Your best bet is a carrier made of hard, high-impact molded plastic that has an open-grid door. Most models have the door at one end, but you may find it easier to deal with your pet if you instead find the kind with the door on the top. These make getting your pet in and out of the carrier much easier.
Another reason to own one: A carrier is an essential piece of any disaster kit, making evacuation easier in the event of an emergency and expanding the possibilities for temporary housing for your pet.
QUESTIONS FROM THE PACK
Q: I have a 14-year-old Scottie who has arthritis. The vet has prescribed half a buffered aspirin twice a day. I've heard conflicting views on this -- from family, not professionals -- and I'm wondering what to do. She seems to be in some pain and definitely is suffering stiffness. - K.F, via the Internet
A: I'd go with the good doctor's advice. Buffered or coated aspirin is a commonly recommended medication for creaky dogs, as are some of the newer nonsteroidal anti-inflammatory prescription medications such as Rimdayl.
Give your relatives some credit, though: They're on the right track by suggesting caution when it comes to over-the-counter drugs. Drugs behave in different animals in different ways. Cats, for example, cannot handle Tylenol and can be killed by what you might consider a small, cat-sized dose!
Such dangers stress why it's so important to develop a trusting relationship with your veterinarian, one where you feel comfortable asking questions and discussing what's best for your pet without feeling you must keep an eye on the clock or your bank account. You and your veterinarian must work together to maintain your pet in the best health.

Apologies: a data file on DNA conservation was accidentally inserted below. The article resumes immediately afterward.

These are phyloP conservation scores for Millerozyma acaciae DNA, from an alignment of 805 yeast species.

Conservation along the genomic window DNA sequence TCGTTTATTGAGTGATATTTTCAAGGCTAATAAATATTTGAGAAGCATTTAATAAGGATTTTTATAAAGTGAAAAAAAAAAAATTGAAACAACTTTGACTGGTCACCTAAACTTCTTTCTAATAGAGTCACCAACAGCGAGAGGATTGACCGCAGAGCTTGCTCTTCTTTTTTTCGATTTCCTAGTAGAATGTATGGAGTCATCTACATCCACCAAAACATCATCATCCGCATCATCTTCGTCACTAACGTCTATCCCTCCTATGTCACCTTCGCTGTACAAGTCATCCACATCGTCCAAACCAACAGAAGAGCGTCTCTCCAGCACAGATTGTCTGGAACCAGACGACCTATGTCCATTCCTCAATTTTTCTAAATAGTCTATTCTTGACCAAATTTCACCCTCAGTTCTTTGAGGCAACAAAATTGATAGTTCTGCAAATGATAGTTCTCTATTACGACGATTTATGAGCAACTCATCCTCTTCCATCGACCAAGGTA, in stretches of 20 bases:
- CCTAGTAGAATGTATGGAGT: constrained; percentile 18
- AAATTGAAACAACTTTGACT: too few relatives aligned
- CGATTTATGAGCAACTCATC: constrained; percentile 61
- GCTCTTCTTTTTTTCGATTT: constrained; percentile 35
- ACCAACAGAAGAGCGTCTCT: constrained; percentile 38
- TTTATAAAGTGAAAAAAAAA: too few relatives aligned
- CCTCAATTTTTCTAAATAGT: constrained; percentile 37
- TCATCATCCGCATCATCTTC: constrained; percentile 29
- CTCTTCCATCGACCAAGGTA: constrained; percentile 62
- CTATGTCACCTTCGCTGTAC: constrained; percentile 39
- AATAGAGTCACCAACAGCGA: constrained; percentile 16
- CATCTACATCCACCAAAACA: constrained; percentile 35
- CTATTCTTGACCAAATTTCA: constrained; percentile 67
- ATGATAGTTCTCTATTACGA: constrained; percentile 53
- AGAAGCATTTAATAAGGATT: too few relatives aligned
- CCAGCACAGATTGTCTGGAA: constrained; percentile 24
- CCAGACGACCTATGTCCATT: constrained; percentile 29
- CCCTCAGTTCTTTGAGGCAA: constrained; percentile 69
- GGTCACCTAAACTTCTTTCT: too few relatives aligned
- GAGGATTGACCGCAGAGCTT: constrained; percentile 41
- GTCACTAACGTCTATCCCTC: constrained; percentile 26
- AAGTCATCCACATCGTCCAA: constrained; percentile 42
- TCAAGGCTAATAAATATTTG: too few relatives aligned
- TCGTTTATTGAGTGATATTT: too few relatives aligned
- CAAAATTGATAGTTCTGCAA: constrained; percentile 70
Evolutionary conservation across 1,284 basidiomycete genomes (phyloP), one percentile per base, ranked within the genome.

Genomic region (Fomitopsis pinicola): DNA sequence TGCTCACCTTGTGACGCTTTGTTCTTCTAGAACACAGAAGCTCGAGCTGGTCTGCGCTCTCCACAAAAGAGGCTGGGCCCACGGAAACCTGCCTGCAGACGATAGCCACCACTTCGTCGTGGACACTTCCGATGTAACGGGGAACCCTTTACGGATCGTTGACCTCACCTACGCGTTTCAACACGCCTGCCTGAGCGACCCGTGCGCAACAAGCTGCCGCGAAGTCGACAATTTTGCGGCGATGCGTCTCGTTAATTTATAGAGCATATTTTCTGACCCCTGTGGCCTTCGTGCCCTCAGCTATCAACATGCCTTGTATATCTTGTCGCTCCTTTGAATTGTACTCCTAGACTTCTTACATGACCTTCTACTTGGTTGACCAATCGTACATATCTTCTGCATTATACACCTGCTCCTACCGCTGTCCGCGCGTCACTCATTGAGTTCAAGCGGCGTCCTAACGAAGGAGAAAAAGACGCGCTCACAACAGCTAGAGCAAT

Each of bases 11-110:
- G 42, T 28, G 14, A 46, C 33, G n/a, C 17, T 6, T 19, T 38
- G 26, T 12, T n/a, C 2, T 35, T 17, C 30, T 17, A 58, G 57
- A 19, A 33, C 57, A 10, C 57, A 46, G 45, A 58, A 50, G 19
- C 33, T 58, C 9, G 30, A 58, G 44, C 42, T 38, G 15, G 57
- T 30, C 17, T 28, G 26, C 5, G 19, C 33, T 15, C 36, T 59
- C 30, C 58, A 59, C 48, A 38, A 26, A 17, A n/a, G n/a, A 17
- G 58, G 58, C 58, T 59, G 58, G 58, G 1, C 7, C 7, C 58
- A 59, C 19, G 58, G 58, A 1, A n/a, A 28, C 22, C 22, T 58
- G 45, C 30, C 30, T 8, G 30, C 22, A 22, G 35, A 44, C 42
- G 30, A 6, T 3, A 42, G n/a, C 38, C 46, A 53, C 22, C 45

A final note: Ask your veterinarian about chondroitin sulfate and glucosamine supplements for your dog. These medications improve the fluid around the joints, making movement easier. Inquire, too, about skipping the name-brand supplement and buying a generic equivalent made for humans at a discount pharmacy or warehouse store. You'll need to work with your veterinarian on the dosage, though.
Q: My puppy is losing his teeth! We were playing tug-of-war the other day, and I noticed one of his teeth in the rope. I called the emergency clinic and they said it was normal. I'm still worried. -- P.D., via the Internet
A: Stop worrying. Dogs have puppy teeth just like we have baby teeth, and they start coming out as early as two months of age. The smaller teeth pop out earliest, with the bigger ones such as canines and molars hanging on for a few months. Your pup's shiny new adult teeth will be securely in place by the time he hits his seven-month birthday, most likely.
Sometimes, though, a puppy tooth will hang around even after it has been pushed aside by its replacement. Talk to your veterinarian if you see this. Your puppy's doctor will probably opt to pull it.
Time now for the advice you didn't ask for: Stop playing tug-of-war with your puppy. Tug-of-war can teach your pet to be aggressive, and I'm sure that's the last thing you want.
Here's how the game plays out, from the human and pet point of view:
You play a rowdy round of tug-of-war with your pet, until you get tired, bored or remember you have to call your mother. You drop your end. You think, "Game's over." Your pet thinks, "I won." Leaving a dog with the idea that he won is never a good idea. Dogs are opportunists: If you aren't a leader, he will be, and that's a road to trouble.
Teach your puppy to play fetch instead. It's better exercise, and it reinforces your role as a fun leader.
Gina Spadafori is the award-winning author of "Dogs for Dummies" and "Cats for Dummies," and is the editorial director of the Veterinary Information Network Inc., an international online service for veterinary professionals. Write to her in care of this newspaper, or e-mail to Write2Gina(at)aol.com.